I suspect that SHM will have to be a little bit unselfish because everyone in Germany knows of Son Heung Min’s great threat, especially with former teammates Brandt and Lars Bender in the squad. He is almost certain to get double teamed, so I suspect him attracting attention away from our other established finishers will be crucial to scoring goals. This STY team has been able to score out of nowhere in the past, but we’re really going to need to be way more clinical than we were against Fiji if we are to stand a chance…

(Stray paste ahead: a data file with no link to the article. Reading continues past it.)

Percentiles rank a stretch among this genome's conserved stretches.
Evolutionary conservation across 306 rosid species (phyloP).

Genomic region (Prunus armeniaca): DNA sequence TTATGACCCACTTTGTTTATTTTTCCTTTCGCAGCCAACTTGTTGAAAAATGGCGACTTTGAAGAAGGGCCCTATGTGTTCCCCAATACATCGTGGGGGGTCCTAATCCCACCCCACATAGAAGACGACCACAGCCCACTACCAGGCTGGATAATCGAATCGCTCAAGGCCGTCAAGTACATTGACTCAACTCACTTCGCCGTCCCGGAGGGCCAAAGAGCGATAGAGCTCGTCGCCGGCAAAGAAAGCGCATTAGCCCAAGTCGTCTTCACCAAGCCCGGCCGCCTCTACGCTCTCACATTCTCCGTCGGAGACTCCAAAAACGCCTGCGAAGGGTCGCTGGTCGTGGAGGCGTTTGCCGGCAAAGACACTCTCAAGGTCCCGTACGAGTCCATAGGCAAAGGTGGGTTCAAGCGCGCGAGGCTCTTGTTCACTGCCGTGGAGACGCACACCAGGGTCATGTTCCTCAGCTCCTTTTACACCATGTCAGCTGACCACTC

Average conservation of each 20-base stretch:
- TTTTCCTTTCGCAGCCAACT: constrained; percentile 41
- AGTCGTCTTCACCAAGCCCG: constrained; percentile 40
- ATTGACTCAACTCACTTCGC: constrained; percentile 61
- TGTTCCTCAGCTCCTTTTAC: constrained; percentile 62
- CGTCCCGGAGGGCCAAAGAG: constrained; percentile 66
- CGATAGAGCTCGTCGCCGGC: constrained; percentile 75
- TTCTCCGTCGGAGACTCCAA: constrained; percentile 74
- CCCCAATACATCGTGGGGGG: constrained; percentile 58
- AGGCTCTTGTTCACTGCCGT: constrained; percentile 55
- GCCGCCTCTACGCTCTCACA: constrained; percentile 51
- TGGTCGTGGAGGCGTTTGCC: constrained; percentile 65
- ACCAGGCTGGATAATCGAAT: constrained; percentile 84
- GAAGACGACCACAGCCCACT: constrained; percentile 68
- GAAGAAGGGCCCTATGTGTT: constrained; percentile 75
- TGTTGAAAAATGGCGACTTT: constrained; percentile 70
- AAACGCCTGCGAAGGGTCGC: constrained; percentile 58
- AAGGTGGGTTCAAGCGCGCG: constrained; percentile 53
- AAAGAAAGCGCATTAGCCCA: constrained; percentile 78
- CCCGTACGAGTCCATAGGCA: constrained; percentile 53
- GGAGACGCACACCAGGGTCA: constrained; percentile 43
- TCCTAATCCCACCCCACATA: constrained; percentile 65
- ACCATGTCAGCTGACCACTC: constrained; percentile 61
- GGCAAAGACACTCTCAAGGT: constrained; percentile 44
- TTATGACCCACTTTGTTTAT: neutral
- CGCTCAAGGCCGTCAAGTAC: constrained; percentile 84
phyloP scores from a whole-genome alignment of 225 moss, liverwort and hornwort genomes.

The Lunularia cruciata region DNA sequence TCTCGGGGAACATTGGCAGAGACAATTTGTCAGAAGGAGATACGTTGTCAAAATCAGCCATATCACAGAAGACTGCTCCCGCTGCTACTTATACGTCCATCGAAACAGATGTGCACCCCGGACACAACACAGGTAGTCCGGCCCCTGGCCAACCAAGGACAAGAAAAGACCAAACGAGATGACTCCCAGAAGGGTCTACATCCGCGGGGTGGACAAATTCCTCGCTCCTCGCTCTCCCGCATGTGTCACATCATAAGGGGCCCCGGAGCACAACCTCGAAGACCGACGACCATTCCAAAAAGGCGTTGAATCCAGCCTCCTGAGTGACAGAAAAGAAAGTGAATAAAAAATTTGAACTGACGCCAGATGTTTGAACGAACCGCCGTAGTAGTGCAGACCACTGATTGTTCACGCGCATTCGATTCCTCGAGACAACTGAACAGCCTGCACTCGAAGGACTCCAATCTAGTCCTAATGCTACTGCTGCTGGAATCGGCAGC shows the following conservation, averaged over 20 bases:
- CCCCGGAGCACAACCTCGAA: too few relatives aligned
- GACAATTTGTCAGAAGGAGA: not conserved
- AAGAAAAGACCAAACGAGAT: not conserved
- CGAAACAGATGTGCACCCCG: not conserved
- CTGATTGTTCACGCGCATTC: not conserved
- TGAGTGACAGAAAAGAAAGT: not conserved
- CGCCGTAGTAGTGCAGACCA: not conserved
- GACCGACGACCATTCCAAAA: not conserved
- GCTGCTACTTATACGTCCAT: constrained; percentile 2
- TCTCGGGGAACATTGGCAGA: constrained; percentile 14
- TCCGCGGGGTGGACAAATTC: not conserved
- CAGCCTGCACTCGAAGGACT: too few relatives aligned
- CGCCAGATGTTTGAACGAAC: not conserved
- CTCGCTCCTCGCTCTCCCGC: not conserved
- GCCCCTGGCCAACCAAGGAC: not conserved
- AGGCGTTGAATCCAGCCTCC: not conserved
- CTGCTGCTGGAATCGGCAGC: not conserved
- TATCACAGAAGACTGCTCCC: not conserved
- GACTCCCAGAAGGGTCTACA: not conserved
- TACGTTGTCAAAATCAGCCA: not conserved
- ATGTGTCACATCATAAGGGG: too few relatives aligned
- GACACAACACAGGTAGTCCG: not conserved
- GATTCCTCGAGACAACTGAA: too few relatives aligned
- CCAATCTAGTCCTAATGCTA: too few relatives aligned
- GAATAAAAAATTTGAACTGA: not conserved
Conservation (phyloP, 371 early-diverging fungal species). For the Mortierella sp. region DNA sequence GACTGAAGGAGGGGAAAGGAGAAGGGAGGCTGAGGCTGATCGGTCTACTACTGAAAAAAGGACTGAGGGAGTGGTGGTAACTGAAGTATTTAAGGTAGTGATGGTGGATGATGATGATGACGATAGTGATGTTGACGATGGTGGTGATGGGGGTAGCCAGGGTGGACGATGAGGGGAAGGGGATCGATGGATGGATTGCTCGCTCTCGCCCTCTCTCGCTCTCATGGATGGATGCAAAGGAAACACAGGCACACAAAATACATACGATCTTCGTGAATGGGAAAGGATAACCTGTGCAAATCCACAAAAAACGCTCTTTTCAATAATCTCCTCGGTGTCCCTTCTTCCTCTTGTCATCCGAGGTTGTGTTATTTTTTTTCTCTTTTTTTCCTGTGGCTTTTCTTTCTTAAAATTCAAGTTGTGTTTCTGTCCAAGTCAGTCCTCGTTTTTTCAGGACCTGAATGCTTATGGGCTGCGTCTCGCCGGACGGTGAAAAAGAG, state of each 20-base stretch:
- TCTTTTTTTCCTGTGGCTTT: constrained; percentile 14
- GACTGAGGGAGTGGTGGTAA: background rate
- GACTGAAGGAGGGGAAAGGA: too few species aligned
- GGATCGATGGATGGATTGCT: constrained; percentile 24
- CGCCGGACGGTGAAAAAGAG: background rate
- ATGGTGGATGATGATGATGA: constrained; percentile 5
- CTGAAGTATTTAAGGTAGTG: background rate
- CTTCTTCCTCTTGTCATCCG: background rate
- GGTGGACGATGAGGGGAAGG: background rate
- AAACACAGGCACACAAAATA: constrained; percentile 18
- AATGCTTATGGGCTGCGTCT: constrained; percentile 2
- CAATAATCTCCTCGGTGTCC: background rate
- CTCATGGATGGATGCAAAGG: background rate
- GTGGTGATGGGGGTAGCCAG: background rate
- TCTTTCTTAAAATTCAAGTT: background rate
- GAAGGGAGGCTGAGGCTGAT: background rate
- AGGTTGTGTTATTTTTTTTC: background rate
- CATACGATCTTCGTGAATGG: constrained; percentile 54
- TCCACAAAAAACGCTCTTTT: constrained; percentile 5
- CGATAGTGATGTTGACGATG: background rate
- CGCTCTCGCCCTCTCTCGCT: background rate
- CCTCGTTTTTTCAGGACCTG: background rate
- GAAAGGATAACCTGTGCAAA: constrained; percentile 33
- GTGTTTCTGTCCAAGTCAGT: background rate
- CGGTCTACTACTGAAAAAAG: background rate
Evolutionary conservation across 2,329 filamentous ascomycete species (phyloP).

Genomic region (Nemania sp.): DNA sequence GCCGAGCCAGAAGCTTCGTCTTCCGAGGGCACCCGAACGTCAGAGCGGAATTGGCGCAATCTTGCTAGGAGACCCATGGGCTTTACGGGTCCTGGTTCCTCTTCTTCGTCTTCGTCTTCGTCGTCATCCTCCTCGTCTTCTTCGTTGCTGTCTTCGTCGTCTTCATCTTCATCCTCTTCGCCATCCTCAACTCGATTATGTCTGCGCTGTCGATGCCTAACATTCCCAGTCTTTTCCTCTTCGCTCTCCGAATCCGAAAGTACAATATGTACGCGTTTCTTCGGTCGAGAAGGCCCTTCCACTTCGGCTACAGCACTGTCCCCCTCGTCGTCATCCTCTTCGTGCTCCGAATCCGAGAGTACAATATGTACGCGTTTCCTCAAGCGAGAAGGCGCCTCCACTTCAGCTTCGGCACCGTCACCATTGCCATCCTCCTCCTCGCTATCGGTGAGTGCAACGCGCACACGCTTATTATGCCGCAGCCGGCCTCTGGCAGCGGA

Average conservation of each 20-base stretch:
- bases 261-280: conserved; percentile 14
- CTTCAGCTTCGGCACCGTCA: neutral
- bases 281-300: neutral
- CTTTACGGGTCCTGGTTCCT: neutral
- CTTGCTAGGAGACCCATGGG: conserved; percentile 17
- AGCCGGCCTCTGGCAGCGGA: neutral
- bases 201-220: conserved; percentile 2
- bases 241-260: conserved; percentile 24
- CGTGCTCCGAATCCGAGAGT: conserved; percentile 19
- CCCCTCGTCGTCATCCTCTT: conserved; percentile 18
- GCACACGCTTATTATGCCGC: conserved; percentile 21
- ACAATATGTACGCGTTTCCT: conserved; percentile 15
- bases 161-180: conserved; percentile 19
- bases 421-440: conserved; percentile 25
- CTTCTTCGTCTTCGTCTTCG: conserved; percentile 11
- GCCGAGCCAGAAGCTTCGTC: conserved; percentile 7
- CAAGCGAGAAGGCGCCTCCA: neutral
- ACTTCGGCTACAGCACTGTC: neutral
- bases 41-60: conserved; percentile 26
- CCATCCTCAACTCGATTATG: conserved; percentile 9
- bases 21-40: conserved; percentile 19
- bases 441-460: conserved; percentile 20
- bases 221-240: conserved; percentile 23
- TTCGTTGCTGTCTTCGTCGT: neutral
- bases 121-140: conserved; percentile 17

There is one more question that remains as well. Will we play a 3 back / 5 back against Germany? Tim and I toyed with the idea a bit going into the Olympics but my answer, at least, is a resounding no. First of all, I am resigned to the fact that Germany will find a way around our defense no matter what. JHS + CKB + JSH isn’t much of an improvement over two CB’s. But adding one more attacker at the cost of that third defender, I believe, is huge. We need all the firepower we can muster in this game because we need to go for the early goal ASAP. As with the majority of Korea’s matches thus far (at all levels really), if we score first we win, and if we concede first, we generally always lose (the last time the senior NT came from behind to win after getting scored on first, interestingly, was in September 2014 against Venezuela, when coincidentally Shin Tae Yong was covering for the recently resigned HMB).